In conclusion, looking at the p-values one can conclude beyond a reasonable doubt the Republican Party of Wisconsin has rigged the system to favor themselves.

2010 Census
One doesn’t need to compute a p-value. Just eyeball the numbers and it is clear something doesn’t pass the smell test.

Election Dem % Rep % D seats won R seats won p Favoring
2014 44.5 55.5 14 34 2 R
2012 45.3 54.7 16 56 0 R

2000 Census
Democrats have raised the red flag the last couple of years regarding the issue of gerrymandering, but in actuality it has been occurring for over ten years.

Election Dem % Rep % D seats won R seats won p Favoring
2010 45.1 54.9 24 44 8 R
2008 49.2 50.8 28 40 15 R
2006 49.0 51.0 23 37 15 R
2004 47.5 52.5 17 39 1 R
2002 47.4 52.6 18 30 13 R

1990 Census
The G.O.P. gained the upper hand with the 1996 elections and is still holding it 18 years later.

Election Dem % Rep % D seats won R seats won p Favoring
2000 48.1 51.9 23 35 16 R
1998 49.9 50.1 26 28 70 R
1996 45.9 54.1 28 41 32 R
1994 49.7 50.3 29 24 39 D
1992 51.1 48.9 31 29 84 D

1980 Census
In the issue of fairness, it’s not just the one political party that has done this. The Democrats also did this to a certain extent in the 70’s and 80’s.

Election Dem % Rep % D seats won R seats won p Favoring
1990 55.2 44.8 42 19 3 D
1988 52.0 48.0 37 34 90 D
1986 53.8 46.2 49 29 9 D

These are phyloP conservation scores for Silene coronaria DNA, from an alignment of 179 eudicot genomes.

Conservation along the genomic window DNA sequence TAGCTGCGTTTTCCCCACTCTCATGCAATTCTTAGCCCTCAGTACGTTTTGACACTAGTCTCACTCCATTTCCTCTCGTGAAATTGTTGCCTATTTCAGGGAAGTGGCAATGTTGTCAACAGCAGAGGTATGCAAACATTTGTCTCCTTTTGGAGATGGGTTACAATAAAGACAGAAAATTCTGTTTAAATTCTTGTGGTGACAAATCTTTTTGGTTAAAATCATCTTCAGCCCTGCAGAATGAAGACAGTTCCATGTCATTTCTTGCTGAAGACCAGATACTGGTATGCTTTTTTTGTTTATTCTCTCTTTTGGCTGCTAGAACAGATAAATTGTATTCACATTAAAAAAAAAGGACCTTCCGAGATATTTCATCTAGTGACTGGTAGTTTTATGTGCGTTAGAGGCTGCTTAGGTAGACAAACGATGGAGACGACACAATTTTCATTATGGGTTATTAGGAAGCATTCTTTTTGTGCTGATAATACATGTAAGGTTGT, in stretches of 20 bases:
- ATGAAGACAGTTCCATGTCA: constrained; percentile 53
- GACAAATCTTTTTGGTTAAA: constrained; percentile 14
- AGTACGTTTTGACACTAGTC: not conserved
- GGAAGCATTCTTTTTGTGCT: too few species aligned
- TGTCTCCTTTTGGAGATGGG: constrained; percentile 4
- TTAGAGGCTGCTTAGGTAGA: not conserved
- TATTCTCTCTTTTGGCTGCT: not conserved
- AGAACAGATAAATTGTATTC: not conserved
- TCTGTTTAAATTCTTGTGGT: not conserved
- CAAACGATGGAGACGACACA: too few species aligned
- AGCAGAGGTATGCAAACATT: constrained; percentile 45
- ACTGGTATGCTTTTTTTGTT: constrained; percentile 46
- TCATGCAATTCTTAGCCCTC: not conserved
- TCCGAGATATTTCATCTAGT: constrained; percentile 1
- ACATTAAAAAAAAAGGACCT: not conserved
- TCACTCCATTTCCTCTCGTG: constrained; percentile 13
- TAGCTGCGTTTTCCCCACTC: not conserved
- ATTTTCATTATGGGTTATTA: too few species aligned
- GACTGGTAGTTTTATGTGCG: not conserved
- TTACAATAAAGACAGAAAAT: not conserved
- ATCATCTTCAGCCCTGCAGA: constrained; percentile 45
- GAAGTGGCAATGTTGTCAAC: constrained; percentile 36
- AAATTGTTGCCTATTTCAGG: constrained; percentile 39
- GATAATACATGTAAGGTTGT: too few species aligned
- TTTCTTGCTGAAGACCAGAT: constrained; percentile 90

1984 49.2 50.8 39 45 27 R
1982 53.7 46.3 47 39 78 D

1970 Census
The Democrats controlled state politics in the 70’s. Govs. Lucy and Schreiber were Dems. They had the Assembly gerrymandered almost to he same extent as the Republicans have it today. Notice how many of the races were contested? The 1972 election saw 94 of 99 seats contested.

Election Dem % Rep % D seats won R seats won p Favoring
1980 52.2 47.8 42 26 9 D
1978 50.6 49.4 44 33 21 D
1976 57.8 42.2 58 25 2 D
1974 50.3 49.7 41 35 40 D
1972 54.0 46.0 59 35 7 D

All politics is cyclical. Will the Democrats ever again have the upper hand? Of course – but it may take 15 or 25 years for it to happen.


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5 thoughts on “Guest Blog: The Issue of Gerrymandering Legislative Districts in Wisconsin

  1. I like the optimism of thinking that the dems will come back, but it isn’t going to happen. When we passed the gay marriage ban in, that was a big sign to me that we jumped the shark so to speak. We Wisconsinites go out of our way to enforce our bigotry. I believe that liberals are starting to get the picture. I’m only here for my job otherwise, there are way better options out there. I always kind of hoped the hillbillies around here would come around, but they took the only way they know. We truly are the Mississippi of the north.

    1. Agree.

      Hope it wins, but even if it doesn’t, it opens up another front that the wingnuts and the oligarchs have to defend. Let them explain why billionaires own both parties.